Q. What can we do when our students complain about unpaid, no-credit internships?

July 29, 2010 at 11:19 am | Posted in Intern Compensation | Leave a comment
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by the Intern Coach

A. Remind your students that internships—even ones that don’t offer pay or credit—are still solid investments in their career futures. Suggest that your students maximize their internship experiences in the following ways: 

  • Networking:  The most effective way to find other opportunities for themselves is networking, which is acknowledged as the primary method to get a job or an internship. A July 19 article in The New York Times says that dozens of young people with connections to Mayor Michael R. Bloomberg’s friends, business associates and government appointees have been awarded internships at City Hall. Your students have probably started a good network for themselves at their internships. Ask each intern to make a list of everyone at the internship and find out if he/she can suggest any other internship possibilities. Your students could use social media to stay in touch with their networking list when the internship is over.
  • Next internship:  Experience at a summer internship is a great building block for the next internship. Now that your students have mastered the art of being a professional in a work setting they’re ready to advance up the ladder. With excellent recommendations in hand, they can apply for more advanced assignments at more prestigious firms. A potential internship supervisor knows that your students are a proven quantity and will “fit in” nicely to other internship programs. Students should also consider that their summer internships may have helped them realize that they don’t really like that industry and would not want to focus their careers on that field. Now they have time to change majors and explore other fields before it’s too late in their academic careers.
  • Course papers or class projects:  Every summer internship provides endless resources for a course paper or class project. And your students have already done the research if they use material from one of their internship assignments. They can incorporate case studies or company reports (unless they’re confidential) to support their papers. Or if they are members of a class team that is instructed to collaborate with a company on a project, they could ask their former internship company to fill that requirement. Another way in which your students can tap back into their internships is to ask someone from the internship site to be a speaker for a campus event. Your students will soon see that unpaid, no-credit internships are a priceless experience.

Q. We keep getting calls from internship supervisors that our students are under dressing in this record hot weather. What should we do?

July 27, 2010 at 2:39 pm | Posted in Advising interns | Leave a comment
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by the Intern Coach

A. You’re not alone.  A recent article in The Baltimore Sun pointed out that many other career centers are experiencing the same problem. “It’s something we deal with all the time,” says the director of the University of Baltimore’s Career Center. “One staff member received a call from an employer who had to speak to an intern about wearing booty shorts to the office.”  Here are a few tips from The Sun article on how to deal with these issues:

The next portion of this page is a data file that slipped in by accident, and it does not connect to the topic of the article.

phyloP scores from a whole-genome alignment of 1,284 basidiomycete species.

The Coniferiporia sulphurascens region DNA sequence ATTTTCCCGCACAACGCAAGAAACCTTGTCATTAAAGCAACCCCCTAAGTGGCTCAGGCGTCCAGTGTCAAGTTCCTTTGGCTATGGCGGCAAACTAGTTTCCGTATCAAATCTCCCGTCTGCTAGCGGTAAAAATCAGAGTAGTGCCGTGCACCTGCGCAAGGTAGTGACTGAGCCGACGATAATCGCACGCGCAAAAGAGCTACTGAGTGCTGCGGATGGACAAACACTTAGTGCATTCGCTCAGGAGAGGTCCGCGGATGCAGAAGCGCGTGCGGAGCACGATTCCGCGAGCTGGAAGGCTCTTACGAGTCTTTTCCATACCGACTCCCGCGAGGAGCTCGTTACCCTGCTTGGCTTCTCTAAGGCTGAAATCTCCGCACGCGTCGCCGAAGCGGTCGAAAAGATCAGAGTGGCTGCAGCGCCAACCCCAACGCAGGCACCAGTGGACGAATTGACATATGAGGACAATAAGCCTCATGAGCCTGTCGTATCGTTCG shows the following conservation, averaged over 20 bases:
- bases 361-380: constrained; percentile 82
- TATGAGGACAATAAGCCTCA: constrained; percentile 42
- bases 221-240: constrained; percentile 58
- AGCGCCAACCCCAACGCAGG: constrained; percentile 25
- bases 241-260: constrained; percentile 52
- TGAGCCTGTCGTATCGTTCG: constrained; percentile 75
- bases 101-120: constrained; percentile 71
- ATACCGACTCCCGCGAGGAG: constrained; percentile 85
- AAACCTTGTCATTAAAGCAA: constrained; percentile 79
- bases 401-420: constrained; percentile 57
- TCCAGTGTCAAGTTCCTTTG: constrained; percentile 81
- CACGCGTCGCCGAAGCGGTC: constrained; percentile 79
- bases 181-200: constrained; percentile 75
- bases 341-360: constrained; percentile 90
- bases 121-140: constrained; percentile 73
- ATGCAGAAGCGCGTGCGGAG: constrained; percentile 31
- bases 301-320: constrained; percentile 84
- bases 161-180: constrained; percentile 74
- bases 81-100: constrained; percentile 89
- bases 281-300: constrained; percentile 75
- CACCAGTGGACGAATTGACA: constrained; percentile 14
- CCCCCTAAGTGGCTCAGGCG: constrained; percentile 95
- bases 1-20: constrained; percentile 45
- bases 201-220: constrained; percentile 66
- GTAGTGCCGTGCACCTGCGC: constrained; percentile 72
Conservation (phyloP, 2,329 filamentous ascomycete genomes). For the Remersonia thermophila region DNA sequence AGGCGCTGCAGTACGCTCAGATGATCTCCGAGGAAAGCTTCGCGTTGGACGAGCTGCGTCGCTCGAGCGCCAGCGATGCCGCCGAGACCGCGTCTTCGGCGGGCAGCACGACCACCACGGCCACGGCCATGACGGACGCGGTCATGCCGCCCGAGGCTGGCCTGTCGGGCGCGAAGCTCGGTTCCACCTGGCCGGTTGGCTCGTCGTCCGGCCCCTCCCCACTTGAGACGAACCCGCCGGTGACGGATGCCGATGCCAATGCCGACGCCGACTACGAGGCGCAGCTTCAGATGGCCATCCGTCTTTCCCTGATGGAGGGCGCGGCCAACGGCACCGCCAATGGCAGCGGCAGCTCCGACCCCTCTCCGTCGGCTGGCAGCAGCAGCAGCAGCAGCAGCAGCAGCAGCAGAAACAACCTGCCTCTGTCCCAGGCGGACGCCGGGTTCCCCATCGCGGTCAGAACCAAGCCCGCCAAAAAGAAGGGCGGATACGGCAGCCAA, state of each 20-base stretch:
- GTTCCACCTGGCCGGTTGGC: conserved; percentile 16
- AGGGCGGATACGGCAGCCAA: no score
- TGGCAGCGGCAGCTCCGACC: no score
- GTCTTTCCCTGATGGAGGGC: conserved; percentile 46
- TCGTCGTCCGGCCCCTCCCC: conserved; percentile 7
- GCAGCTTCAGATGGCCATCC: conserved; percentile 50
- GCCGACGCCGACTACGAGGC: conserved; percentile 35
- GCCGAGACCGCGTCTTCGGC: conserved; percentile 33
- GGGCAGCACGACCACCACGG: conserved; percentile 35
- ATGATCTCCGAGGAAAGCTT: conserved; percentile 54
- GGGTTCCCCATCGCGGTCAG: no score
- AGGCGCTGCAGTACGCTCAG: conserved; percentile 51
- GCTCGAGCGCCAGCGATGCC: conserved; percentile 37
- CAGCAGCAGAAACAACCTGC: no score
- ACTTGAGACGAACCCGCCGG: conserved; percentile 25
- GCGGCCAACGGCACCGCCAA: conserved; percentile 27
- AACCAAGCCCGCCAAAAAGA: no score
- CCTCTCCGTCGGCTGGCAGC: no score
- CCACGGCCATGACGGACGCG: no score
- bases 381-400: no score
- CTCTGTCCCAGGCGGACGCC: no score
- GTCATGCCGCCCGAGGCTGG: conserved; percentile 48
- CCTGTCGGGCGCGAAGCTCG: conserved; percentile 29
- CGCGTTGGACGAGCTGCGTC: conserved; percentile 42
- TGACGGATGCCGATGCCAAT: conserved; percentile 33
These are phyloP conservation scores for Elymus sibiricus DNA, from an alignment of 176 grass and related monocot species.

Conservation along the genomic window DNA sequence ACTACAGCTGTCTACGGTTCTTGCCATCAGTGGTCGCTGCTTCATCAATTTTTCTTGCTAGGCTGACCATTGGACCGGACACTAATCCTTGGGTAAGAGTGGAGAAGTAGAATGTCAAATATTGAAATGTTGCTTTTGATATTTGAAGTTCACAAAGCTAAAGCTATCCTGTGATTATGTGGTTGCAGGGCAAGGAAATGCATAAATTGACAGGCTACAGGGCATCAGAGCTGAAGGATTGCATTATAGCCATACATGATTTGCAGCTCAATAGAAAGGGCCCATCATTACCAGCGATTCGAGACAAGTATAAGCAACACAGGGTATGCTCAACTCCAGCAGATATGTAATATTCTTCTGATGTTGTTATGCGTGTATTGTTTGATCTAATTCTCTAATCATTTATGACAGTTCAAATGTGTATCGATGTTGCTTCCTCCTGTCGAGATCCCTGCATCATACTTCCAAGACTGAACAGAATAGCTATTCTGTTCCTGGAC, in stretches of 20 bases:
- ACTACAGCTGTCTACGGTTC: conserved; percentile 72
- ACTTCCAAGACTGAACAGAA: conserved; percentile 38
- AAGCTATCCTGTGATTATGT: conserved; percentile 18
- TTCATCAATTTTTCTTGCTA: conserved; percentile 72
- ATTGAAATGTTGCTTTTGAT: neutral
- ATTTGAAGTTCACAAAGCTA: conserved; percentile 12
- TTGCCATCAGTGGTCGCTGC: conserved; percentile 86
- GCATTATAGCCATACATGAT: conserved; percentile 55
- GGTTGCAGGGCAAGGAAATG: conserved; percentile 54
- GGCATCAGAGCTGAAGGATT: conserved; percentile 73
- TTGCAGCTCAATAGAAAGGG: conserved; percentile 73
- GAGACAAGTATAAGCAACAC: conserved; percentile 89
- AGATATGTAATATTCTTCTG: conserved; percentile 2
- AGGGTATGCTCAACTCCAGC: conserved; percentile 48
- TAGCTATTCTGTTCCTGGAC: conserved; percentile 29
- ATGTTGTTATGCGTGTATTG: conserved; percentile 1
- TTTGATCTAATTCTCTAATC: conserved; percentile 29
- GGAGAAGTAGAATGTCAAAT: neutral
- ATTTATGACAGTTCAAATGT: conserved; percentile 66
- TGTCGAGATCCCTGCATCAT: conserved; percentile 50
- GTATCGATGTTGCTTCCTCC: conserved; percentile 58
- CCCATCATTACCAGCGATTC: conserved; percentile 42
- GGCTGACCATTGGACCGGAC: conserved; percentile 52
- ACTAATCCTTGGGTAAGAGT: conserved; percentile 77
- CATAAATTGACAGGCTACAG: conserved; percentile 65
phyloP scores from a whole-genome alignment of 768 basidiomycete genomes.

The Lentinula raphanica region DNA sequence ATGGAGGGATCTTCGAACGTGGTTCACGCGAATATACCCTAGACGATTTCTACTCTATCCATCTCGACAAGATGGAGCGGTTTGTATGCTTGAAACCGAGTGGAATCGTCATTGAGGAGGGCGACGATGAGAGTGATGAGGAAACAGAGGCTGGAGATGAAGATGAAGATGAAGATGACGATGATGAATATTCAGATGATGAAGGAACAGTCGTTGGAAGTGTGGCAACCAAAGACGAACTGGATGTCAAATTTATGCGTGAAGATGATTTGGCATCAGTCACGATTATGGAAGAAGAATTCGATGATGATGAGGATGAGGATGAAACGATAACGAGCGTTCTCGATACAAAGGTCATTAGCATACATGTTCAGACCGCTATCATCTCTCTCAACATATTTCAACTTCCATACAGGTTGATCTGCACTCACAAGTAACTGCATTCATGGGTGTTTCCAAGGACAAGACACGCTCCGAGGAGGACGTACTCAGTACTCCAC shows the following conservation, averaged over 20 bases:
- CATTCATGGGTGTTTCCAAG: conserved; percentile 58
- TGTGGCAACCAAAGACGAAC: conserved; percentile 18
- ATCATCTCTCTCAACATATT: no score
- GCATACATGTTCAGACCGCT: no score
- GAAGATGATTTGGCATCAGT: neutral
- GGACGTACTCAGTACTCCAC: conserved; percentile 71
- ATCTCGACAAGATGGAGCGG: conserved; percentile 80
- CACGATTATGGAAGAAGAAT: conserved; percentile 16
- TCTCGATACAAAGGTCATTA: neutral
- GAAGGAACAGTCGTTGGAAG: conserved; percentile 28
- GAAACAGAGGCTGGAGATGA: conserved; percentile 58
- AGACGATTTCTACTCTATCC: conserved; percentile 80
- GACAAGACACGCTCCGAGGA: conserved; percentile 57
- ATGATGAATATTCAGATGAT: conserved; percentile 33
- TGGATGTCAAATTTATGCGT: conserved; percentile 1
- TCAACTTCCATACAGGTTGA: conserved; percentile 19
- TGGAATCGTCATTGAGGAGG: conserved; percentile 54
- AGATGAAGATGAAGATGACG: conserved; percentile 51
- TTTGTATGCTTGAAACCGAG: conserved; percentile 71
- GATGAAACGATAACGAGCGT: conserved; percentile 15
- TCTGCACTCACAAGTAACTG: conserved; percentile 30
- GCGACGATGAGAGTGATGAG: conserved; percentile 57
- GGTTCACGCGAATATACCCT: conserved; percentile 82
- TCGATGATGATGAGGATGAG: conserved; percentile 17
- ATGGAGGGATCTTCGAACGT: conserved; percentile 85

• The University of Baltimore has just launched a one-credit elective called Personal and Professional Skills for Business. Anyone can take it, but it’s required for business majors. The content includes how to network, write a resume, manage an interview—and what to wear. The basic course includes “all the things that you’d think you wouldn’t have to say, but we say them anyway.” You might consider initiating such a course in your school if you don’t already have one.
  • At Towson University, the College of Business and Economics invites students to an event called Dress Smart. Part fashion show, part networking opportunity, the event is designed to show students in a visual way what isn’t right for the office. Students wear outfits that range from professional to a bit wrong to wildly inappropriate. Students model and mingle while real company recruiters talk to them and tell them why their outfits work or don’t.
  • To prevent students from wearing scanty clothing to work during the heat wave, send out an email to all your interns, reminding them that they should dress conservatively in business professional mode regardless of the weather. If they want outstanding recommendations, they’ll have to keep the booty shorts, thigh-grazing dresses, flip-flops, ripped jeans, see-through skirts, and cleavage-baring tops in the closet.
  • Rather than wait to hear from intern supervisors, you may want to contact them about the state of dress of your interns in case any supervisors are experiencing issues. If there are any concerns, you can offer to run interference and solve the problem, relieving the intern supervisor from facing a potentially awkward situation.

Q. How will I ever find enough internships for all our college students who realize the value of the experience and want more than one?

July 22, 2010 at 11:31 am | Posted in Creating Internships | Leave a comment
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by the Intern Coach

A. You’ve asked a very legitimate question. Your career center is probably receiving more and more requests for internships. And the competition is fierce as high school students, unemployed or underemployed graduates, undergraduate and graduate students all battle over the same internships. Here are a few ideas on how to stay ahead of the requests:

  • Use interns in your own office to handle some of the basic work, freeing you up to go out and actively pursue new internships. Carefully research all the offices on campus for new internship placements.